Help kids feel safe during 9-11 anniversary

September 09, 2002|by NANCY S. GRASMICK

As schools prepare for another academic year, teachers and students will not only have the task of getting acquainted with one another, they'll also have the challenge of living through the one-year anniversary of the horrific experience of Sept. 11, 2001.

Some children and teens may show signs they are having difficulty commemorating the events of Sept. 11. Mental health experts tell us that a traumatic event may leave long-lasting effects on some individuals.

For others, these efforts may not surface until sometime after the event that initially caused the trauma. Essentially, no two individuals respond to trauma in the same way.

Children need assurance that they are safe, cared for and able to express what they are thinking and feeling. During this sensitive period, spend more quality time with your child. Take time to talk with your child about the events of Sept. 11.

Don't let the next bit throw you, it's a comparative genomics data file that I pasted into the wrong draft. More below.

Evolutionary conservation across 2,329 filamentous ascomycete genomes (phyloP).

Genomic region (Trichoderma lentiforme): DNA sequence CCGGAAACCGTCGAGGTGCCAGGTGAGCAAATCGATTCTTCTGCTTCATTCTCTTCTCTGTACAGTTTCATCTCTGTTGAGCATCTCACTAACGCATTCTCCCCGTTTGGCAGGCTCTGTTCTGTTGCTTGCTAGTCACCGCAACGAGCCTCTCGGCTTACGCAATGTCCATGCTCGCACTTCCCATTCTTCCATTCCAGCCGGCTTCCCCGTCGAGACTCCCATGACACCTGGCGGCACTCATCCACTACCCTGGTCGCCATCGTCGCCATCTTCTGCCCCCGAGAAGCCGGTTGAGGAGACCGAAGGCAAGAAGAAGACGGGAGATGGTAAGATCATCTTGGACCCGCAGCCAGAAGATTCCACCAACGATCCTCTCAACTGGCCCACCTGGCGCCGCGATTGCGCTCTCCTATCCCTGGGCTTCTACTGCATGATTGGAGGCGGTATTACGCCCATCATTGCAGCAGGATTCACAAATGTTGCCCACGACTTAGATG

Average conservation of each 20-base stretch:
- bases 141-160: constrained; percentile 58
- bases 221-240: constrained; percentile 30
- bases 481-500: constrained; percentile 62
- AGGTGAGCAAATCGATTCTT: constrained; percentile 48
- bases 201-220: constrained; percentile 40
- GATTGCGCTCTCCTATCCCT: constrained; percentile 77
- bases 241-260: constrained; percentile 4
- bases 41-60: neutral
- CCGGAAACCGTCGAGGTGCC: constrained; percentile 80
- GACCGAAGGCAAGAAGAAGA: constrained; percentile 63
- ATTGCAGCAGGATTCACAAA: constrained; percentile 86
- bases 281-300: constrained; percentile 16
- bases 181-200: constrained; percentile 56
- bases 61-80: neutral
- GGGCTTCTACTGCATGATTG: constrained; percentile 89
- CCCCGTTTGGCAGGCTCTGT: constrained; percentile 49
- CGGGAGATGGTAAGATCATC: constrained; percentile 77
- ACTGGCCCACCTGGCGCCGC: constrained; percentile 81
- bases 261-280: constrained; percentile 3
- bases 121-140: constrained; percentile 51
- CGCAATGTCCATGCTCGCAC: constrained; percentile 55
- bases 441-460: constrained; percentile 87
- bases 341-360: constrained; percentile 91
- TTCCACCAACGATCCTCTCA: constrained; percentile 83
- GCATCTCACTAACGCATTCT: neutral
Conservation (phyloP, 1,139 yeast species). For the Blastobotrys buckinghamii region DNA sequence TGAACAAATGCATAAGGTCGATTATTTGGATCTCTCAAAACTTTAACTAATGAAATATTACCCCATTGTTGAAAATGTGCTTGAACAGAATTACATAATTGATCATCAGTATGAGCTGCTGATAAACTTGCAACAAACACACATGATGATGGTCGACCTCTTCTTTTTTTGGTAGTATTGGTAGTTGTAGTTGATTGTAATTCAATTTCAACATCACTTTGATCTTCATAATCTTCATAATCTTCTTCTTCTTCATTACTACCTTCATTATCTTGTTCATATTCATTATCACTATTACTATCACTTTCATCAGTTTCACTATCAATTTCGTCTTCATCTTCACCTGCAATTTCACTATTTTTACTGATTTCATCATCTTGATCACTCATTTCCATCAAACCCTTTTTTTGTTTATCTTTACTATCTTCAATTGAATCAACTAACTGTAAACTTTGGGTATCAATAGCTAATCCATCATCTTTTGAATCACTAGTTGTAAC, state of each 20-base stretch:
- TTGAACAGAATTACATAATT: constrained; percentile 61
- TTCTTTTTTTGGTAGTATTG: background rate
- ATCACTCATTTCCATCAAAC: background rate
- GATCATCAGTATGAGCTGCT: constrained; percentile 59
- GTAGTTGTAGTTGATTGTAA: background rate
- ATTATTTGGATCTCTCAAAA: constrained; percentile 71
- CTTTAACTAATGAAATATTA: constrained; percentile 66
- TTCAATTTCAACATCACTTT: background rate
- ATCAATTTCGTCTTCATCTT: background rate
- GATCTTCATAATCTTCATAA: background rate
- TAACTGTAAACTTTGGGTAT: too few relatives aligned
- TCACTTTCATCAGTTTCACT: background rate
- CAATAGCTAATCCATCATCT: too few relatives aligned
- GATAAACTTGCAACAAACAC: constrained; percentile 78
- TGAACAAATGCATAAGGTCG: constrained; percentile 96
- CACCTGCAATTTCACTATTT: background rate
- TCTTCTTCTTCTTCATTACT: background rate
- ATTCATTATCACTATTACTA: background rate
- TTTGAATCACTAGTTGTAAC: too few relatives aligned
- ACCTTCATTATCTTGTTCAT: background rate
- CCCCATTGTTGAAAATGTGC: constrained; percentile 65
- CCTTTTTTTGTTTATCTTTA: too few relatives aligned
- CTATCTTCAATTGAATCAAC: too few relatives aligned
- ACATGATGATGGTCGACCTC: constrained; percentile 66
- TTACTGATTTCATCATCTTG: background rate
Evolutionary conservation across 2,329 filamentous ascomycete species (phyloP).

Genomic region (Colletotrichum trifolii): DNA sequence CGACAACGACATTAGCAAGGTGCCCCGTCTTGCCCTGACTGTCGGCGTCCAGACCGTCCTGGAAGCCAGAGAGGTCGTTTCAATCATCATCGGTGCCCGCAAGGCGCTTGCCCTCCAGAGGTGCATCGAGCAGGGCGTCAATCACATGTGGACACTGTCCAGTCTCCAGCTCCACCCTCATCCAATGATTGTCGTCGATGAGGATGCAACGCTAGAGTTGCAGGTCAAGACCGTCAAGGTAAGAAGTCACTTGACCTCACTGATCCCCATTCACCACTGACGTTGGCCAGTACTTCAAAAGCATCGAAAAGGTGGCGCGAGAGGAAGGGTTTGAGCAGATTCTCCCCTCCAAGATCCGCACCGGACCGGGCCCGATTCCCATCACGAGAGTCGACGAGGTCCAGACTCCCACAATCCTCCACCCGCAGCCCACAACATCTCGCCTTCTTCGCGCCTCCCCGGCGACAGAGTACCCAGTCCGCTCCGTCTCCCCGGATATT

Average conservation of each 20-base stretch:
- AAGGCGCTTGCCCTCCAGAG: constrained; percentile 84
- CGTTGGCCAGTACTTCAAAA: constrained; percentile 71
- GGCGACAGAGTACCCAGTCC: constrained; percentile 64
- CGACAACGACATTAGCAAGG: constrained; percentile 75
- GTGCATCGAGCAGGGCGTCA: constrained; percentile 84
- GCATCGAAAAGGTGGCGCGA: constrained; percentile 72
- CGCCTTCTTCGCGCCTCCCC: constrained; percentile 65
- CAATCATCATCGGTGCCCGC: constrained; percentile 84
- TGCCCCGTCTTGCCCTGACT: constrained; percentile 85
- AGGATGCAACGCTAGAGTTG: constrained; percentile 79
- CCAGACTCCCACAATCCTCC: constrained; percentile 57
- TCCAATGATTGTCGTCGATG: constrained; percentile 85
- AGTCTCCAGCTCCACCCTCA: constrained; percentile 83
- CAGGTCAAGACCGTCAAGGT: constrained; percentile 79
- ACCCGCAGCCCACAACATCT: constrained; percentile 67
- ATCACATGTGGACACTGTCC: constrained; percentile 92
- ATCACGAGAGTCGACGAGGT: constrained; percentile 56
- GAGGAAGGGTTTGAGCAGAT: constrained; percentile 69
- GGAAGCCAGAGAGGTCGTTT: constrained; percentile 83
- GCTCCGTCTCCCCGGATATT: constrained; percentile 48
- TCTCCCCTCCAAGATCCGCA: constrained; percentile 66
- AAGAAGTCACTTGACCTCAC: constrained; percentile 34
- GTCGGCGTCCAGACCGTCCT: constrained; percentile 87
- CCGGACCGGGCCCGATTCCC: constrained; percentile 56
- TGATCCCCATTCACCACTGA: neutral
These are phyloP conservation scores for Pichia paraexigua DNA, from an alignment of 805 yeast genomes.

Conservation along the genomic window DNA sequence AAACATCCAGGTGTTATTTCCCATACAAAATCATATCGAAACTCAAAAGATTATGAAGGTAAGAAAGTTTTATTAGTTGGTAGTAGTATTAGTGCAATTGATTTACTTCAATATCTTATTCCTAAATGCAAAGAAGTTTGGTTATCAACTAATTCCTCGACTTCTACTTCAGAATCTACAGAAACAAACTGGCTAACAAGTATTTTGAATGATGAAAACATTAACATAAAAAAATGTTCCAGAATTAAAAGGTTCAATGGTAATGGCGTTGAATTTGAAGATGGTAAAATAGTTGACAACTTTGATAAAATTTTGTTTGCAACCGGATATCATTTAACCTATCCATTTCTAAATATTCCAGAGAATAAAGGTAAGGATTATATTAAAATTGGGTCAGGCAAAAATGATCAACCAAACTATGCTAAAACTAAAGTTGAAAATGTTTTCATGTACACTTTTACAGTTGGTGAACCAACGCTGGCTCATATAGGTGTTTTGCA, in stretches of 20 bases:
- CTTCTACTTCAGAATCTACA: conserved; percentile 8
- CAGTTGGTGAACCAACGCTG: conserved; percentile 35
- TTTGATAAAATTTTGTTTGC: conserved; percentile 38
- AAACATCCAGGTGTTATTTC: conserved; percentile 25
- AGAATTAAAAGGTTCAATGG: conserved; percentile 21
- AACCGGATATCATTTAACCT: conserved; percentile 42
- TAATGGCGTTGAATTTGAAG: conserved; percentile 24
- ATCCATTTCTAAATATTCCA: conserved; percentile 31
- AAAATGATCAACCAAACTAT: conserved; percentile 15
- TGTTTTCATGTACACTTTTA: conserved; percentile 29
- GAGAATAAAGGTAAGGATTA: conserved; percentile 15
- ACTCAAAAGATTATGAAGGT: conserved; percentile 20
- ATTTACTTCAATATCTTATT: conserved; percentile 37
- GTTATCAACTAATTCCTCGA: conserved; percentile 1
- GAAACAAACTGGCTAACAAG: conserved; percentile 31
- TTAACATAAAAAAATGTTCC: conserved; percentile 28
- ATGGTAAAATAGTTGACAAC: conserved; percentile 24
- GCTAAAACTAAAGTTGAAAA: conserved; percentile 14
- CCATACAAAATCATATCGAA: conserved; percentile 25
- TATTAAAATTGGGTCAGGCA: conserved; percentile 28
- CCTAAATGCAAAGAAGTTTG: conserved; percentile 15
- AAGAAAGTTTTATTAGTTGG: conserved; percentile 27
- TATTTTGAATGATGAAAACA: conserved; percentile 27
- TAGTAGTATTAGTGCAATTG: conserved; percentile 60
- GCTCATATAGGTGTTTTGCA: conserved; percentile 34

The media will be filled with graphic reminders of that horrible day. Monitor your child's exposure to the media.

For several years, the Maryland State Department of Education has provided training and a curriculum resource, "Assignment Media Literacy," to assist educators in teaching young people to be careful, discerning consumers of media. This is available on the department's Web site.

The Department of Education has prepared materials to help parents, teachers and school administrators recognize the signs that a young person may be having trouble dealing with the Sept. 11 tragedy. Also, materials are available to help parents and educators be of help to children and teens as we mark this anniversary.

These are available on the department's Web site at If you don't have access to the Internet at home, you can log on at your local public library.

Despite scattered incidents of violence in schools across the country, schools provide a safe place for your child. Every Maryland school system has developed an extensive plan for dealing with emergencies and for providing safe spaces for students.

Talk to your child's principal to find out how you can contribute to keeping your school a safe place where teachers are empowered to teach and students to achieve their highest potential.

Together we can help our children feel safe so they can focus their attention on having the best school year possible.

Nancy Grasmick is superintendent of schools for Maryland.

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